The damage caused by storms can be absolutely devastating. Whether you’re repairing damage from a rogue thunderstorm, hurricane, flood, or tornado strike, the process can be overwhelming and dangerous.
That’s why we’ve put together an easy how-to guide on dealing with storm damage, so you can rest easy.
Table of Contents
Take Pictures of Everything
You might think that the first step in dealing with storm damage to start repairing, but you’d be making a big financial mistake if you don’t to take pictures first.
Whether you’re trying to put in a claim with your insurance company or get in touch with your landlord, you’ll need proof of damage before they will send you any kind of repairman or financial assistance.
Try to make sure your pictures are of good quality and show as big of an area as possible.
Call Your Insurance Company or Landlord
Now that you’ve documented everything, you can give your insurance company or landlord a call.
It’s important to call them as quickly as possible and report damage, as some policies have a short window of time for you to report the damage. Not sure how to file an insurance claim? Follow these tips for dealing with storm damage for an easy guide.
If you know that a big storm is coming to your area, you might want to give your insurance company a call and ask questions about your policy. Ask about deductibles and coverage, as well as time limitations for reporting damages.
Patch Things Up
Once you’ve got the go-ahead from your insurance company, you can start the patchwork. Unless your landlord or insurance company told you specifically that they would offer reimbursements, try not to spend your own money patching things up.
You can use towels and buckets for leaks, but save the big stuff for the repairman.
If you’re going to be given reimbursements, make sure you save all of your receipts. You can be reimbursed for everything from labor to superglue to gas.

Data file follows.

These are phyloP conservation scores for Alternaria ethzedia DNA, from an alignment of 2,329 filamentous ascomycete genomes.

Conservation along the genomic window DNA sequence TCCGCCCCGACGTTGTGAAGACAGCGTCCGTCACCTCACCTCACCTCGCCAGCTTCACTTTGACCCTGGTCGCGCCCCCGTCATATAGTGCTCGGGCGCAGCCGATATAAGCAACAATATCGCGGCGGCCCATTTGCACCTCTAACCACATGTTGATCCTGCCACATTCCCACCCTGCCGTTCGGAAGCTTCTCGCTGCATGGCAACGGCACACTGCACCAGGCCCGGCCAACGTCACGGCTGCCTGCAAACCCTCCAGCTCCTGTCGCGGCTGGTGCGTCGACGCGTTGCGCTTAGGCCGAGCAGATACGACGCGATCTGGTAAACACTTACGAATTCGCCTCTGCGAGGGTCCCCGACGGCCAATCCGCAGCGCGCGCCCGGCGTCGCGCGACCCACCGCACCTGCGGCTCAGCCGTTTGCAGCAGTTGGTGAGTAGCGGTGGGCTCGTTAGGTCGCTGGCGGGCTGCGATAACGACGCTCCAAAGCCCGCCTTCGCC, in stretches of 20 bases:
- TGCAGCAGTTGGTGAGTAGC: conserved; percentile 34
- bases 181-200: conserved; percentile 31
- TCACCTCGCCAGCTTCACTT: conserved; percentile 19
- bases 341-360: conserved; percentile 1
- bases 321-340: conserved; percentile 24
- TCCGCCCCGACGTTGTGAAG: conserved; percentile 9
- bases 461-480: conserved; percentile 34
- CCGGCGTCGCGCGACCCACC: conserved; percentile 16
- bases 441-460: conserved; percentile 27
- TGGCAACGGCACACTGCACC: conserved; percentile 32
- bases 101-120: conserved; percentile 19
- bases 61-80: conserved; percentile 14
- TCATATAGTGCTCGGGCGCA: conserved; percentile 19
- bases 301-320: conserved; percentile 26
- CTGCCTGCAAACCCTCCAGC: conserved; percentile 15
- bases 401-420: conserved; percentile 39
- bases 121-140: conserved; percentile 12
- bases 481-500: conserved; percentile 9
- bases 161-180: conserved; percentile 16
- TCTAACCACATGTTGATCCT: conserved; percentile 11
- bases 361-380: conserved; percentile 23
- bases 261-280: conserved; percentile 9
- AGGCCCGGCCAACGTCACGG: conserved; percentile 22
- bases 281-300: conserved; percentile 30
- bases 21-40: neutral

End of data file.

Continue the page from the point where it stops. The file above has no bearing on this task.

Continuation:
Unfortunately, if you don’t save your receipts you won’t be entitled to any sort of refund.
Be sure to verify the repair company with your landlord or insurance provider, as they may require you to contract with specific companies.
Beware of Standing Water
In the event of a flood, be very careful around standing water.
Water is an excellent conductor of electricity, so if the flooding reached any kind of electrical socket or downed powerline outside, you could easily be electrocuted. Electrocution is fatal if the voltage is high enough, and young children and the elderly are especially vulnerable.
Consider Federal Assistance
If you own your house and don’t have insurance, you might want to consider asking for federal aid. Often times, when a disaster strikes the government will activate FEMA and offer aid to those whose homes have been damaged or destroyed.
Contact your local government to see if your city qualifies for federal assistance.
Don’t Wait to Follow These Tips for Dealing with Storm Damage
It’s easy to let storm damage fall through the cracks, especially small damaged like leaks or broken windows. It’s important to start the repair process as quickly as possible, especially from an insurance perspective.
Remember to keep calm and dealing with storm damage won’t end up as bad as you think.
For more ways to make your life easier, check out the rest of our site.